Illinois Court Holds Insurer Has No Duty to Defend Additional Insured
Insurance Law Update
In Pekin Insurance Company v. United Parcel Service, Inc., ---N.E.2d---, 2008 WL 642598 (Ill. App. Ct. March 7, 2008), the Appellate Court of Illinois, First District, held that Pekin Insurance Company owed no duty to defend its additional insured, United Parcel Service, Inc. (UPS), because the policy’s additional insured endorsement only provided coverage for liability arising solely out of the acts or omissions of the named insured, and the underlying complaint alleged direct negligence by UPS.
An employee of an independent contractor was injured when he fell from a ladder while working at a UPS facility. The employee filed suit against UPS and the ladder manufacturer. The complaint asserted a sole cause of action for negligence against UPS, alleging that UPS provided the employee with an unsafe ladder from which to work.
Pekin issued an insurance policy to the independent contractor, and UPS was added as an additional insured. The additional insured endorsement provided, in part, that “[s]uch person or organization is an additional insured only with respect to liability incurred solely as a result of some act or omission of the named insured and not for its own independent negligence or statutory violation.”
UPS tendered the underlying action to Pekin, and Pekin denied the tender, contending that the additional insured endorsement at issue only provided coverage for liability arising solely from the named insured’s acts or omissions. Pekin filed a complaint for declaratory relief, and the trial court granted summary judgment for UPS.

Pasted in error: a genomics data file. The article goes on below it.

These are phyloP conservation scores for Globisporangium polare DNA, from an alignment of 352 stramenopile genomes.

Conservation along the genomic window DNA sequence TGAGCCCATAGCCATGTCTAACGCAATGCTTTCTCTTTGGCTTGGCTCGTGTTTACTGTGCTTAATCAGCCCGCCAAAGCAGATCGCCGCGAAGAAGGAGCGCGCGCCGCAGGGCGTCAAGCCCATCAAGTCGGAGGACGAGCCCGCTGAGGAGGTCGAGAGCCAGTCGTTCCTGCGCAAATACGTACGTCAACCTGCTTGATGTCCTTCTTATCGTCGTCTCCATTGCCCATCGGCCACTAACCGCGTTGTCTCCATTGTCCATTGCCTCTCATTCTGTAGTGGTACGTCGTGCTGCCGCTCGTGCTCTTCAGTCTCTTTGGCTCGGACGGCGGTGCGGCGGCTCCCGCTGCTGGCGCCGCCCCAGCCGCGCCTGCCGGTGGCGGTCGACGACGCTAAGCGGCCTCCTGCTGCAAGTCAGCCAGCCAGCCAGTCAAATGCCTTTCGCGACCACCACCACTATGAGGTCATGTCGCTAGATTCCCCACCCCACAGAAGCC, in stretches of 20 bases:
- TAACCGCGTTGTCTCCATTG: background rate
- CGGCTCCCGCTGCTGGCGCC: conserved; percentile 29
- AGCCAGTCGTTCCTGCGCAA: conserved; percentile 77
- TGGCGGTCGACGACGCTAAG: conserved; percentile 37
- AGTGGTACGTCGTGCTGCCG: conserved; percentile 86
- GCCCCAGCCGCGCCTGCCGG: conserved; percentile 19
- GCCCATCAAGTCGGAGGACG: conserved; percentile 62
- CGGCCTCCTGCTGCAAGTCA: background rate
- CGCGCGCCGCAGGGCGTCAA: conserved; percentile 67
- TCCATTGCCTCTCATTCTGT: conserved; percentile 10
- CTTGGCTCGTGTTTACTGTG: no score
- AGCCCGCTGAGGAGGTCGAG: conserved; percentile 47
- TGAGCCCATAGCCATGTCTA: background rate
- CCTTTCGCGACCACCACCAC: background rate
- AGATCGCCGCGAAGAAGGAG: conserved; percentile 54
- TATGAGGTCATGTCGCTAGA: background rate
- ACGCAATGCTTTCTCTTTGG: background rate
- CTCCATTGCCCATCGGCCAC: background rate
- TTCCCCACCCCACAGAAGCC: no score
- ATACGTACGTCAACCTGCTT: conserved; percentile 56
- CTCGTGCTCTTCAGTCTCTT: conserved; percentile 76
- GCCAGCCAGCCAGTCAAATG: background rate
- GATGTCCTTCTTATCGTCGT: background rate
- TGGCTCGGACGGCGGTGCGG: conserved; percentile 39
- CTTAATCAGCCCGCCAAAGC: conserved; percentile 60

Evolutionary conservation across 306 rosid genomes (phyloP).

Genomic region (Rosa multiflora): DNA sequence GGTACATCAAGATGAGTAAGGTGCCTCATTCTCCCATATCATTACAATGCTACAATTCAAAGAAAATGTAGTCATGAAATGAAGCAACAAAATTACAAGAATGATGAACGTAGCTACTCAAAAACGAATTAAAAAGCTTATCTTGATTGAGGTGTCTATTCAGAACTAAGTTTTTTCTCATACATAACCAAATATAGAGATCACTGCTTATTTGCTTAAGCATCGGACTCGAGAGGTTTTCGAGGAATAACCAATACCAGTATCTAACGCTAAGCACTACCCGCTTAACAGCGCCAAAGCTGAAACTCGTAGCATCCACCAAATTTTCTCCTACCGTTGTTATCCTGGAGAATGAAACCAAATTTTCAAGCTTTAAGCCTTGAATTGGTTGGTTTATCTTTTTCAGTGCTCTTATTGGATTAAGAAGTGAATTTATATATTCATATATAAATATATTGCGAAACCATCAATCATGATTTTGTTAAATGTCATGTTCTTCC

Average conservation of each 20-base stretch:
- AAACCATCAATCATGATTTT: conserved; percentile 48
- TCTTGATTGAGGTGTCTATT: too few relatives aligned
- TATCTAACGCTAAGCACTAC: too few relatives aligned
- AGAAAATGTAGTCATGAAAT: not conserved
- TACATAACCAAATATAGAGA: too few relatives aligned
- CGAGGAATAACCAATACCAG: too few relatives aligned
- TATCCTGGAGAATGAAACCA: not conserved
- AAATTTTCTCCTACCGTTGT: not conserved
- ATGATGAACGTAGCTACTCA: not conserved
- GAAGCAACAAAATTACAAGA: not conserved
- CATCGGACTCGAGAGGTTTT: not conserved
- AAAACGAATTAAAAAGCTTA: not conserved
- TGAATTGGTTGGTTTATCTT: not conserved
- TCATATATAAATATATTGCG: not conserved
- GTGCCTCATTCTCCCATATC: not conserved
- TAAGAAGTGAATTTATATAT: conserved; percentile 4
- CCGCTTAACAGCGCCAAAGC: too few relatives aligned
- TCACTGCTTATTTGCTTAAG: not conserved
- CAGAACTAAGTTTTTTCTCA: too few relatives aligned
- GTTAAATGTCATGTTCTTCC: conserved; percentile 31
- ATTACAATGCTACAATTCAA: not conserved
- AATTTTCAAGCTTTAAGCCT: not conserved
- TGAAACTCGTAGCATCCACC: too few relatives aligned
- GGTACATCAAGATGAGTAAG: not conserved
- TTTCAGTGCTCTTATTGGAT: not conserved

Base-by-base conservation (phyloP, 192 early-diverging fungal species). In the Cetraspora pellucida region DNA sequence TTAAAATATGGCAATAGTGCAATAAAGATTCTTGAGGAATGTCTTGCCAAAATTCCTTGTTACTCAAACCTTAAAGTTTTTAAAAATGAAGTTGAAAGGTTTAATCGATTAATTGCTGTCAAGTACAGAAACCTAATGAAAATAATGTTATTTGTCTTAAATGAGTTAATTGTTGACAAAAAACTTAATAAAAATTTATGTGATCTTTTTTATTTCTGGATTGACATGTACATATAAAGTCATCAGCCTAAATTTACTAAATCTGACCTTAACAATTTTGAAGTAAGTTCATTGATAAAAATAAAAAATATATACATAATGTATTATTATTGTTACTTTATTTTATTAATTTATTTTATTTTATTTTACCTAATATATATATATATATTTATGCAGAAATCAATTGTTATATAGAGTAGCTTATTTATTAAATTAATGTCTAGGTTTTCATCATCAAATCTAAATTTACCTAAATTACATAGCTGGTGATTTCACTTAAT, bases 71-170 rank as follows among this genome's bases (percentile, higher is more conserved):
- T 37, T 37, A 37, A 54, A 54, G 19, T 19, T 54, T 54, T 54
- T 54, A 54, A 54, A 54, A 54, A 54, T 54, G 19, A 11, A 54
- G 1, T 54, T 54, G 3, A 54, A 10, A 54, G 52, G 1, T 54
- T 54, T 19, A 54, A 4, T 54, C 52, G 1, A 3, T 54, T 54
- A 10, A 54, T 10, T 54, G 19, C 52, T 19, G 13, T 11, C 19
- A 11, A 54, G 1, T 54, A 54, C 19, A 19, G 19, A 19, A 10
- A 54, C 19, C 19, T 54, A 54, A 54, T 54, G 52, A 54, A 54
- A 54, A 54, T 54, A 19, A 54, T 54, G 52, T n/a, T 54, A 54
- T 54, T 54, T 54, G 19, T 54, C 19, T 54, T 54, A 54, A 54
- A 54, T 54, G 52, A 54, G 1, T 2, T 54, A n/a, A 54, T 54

The appellate court reversed, entering summary judgment for Pekin. The court examined two previous Illinois appellate cases involving similar additional insured endorsements, where the insurers were found to have no duty to defend additional insureds because the underlying allegations were not based solely on the acts of the named insureds but also on the acts of the additional insureds. Agreeing with these decisions, the court found that there was no potential for coverage in the instant case. Specifically, the court concluded that nothing in the underlying complaint suggested that the employee’s injuries were solely the result of the independent contractor’s acts or omissions. Rather, the complaint directly alleged negligence against UPS.
UPS argued that Pekin had a duty to defend because there was a possibility that UPS could be found vicariously liable based on the independent contractor’s acts or omissions, which would amount to liability incurred solely as a result of some act on the part of the independent contractor. The court rejected this argument, finding that nothing in the underlying complaint suggested that UPS could be held vicariously liable for the acts of the independent contractor.
UPS also argued that, in determining the duty to defend, the court should consider the allegations contained in third-party complaints filed by UPS and the ladder manufacturer against the independent contractor. The court, however, stated that even if it were to consider the allegations in those complaints, they would not change the result in the instant case because they did not raise the potential of vicarious liability.